“Nottoway Indians” from Gentleman’s Magazine (1821)

Gentleman's MagazineGentleman's Magazine

In this short dispatch from London’s Gentleman’s Magazine, originally printed in 1821, an anonymous writer—probably John Wood, a mathematics professor at the College of William and Mary in Williamsburg—recounts his visit to a community of Nottoway Indians in Southampton County. He mistakenly describes the Nottoways’ language as “Powhattan,” which is to say Algonquian, and even Celtic; in fact, Wood’s word list made its way from Thomas Jefferson to Stephen DuPonceau, who identified it as likely Iroquoian. In his short piece, Wood also comments on the Virginia Indians’ religion.

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Gentleman's Magazine

In our last number we gave a short account of the Padouca Indians. We shall now introduce a few particulars of the Nottoway Indians, in the state of Virginia, obtained through the medium of a person who lately visited their settlement.

The Nottoway Indians, in a number about twenty-seven, including men, women, and children, occupy a track of seven thousand acres of excellent land upon the west side of Nottoway river, two miles from Jerusalem in the county of Southampton The principal character among them is a woman who is styled their queen. Her name is Edie Turner; she is nearly sixty years of age, and extremely intelligent; for, although illiterate, she converses and communicates her ideas with great facility and perspicuity than women among the lower orders in society. She has a comfortable cottage, well furnished, several horses and cows, and keeps her portion of the settlement in a good state of cultivation.

The ancient Nottoway or Powhattan language is only known to the queen and two other old Indians. This language is evidently of Celtic origin (sic), and appears equally harmonious and expressive as either the Erse, Irish, or Welsh. It has two genders, masculine and feminine, three degrees of comparison, and two articles, but the verbs are extremely irregular.

The old woman gave an account of the antient superstition or

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Gentleman's Magazine

religion of the Nottoways; from which one might suppose that John Bunyan had copied his “Pilgrim’s Progress”:

“The Nottoways believed that the soul, after separation from the body, was conducted by a Genius to the bank of a large, dark, and gloomy river, the allotted residence of the wicked. Across this river lay a long pole, roundish, and of polish smooth as glass. The spirit was conducted by his Genius along this pole, having the same advice given which Lot’s wife had, ‘Never to look behind.’ The consequence of disobedience to this order immediately proved fatal; for the unhappy spirit slipped his foot, and was instantly precipitated into the river of eternal punishment. But if he reached the opposite bank in safety, a new trial was presented to him. He had to pass, conducted by the Genius, through an extensive orchard, where trees of every description presented to the sight the most delicious fruits—but to the sight only; for if the spirit, neglecting the advice of the guide, was induced to touch any of the tempting clusters, he was immediately transformed into a bear or wolf, or some brute animal. If the spirit was fortunate enough to escape from this orchard of temptations, he entered a spacious forest abounding with game of all kinds; but if he did not in this instance also follow closely his guide, he was doomed here to remain and spend his eternity in the chase of animals. Passing from this forest, he next entered an extensive plain, where groups of men and women were indulging in every species of pleasure. This was the region next to eternal bliss, and those were esteemed fortunate who even reached this elysium. But the few who still had fortitude to resist all the joys which here presented themselves were admitted to the presence of the great spirit, with him to dwell in everlasting happiness.”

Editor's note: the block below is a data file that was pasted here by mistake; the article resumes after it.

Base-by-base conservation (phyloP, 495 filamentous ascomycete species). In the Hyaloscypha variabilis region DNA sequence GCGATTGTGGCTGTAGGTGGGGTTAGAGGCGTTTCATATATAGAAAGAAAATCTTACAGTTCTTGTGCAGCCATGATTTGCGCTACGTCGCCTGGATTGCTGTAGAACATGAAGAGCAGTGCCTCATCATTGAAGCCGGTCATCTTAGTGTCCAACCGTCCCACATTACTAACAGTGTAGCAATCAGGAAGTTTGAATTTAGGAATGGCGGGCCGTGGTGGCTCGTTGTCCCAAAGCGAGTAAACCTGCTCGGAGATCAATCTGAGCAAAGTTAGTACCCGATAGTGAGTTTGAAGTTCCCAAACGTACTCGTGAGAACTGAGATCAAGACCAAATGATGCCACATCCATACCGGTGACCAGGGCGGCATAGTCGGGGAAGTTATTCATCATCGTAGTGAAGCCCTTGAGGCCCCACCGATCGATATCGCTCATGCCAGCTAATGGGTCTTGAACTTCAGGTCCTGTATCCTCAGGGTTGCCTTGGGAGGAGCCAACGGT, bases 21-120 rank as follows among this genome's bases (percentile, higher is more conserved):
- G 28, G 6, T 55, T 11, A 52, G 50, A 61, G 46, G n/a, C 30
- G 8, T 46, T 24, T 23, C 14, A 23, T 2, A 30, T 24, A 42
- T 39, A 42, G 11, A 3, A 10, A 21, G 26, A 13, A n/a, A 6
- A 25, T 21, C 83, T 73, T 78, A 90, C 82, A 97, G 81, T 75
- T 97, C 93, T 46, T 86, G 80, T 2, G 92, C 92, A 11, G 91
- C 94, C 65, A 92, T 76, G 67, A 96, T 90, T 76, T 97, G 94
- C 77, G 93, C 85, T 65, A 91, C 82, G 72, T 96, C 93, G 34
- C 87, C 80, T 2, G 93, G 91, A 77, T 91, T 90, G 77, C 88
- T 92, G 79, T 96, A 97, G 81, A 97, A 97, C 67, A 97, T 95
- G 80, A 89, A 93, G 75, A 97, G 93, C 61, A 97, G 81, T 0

In the Nottoway river, adjoining the Indian land, about five miles from Jerusalem, an ore has been found supposed by some to contain silver; but the more probable opinion is, that the specimens discovered are only sulphur, mixed with the baser metals.

Four lots of the poorer part of the Indian settlement, each lot containing 280 acres, were some time since exposed to sale, by an act of the legislature, for the purpose of paying the debts of the Nottoway Indians. The first two lots brought four dollars per acre; the third, five dollars ninety-four cents; and the fourth, five dollars one cent. The terms of the sale were one-fourth cash, and three-fourths in one, two, and three years, secured by a deed of trust given by the purchaser upon the property.

The Nottoway tribe, if we may judge from the looks of the few now remaining, were originally men of good appearance and stature, not darker than a bright mulatto complexion.

APA Citation:
Anonymous. “Nottoway Indians” from Gentleman’s Magazine (1821). (2020, December 07). In Encyclopedia Virginia.
MLA Citation:
Anonymous. "“Nottoway Indians” from Gentleman’s Magazine (1821)" Encyclopedia Virginia. Virginia Humanities, (07 Dec. 2020). Web. 19 Jun. 2024
Last updated: 2021, January 29
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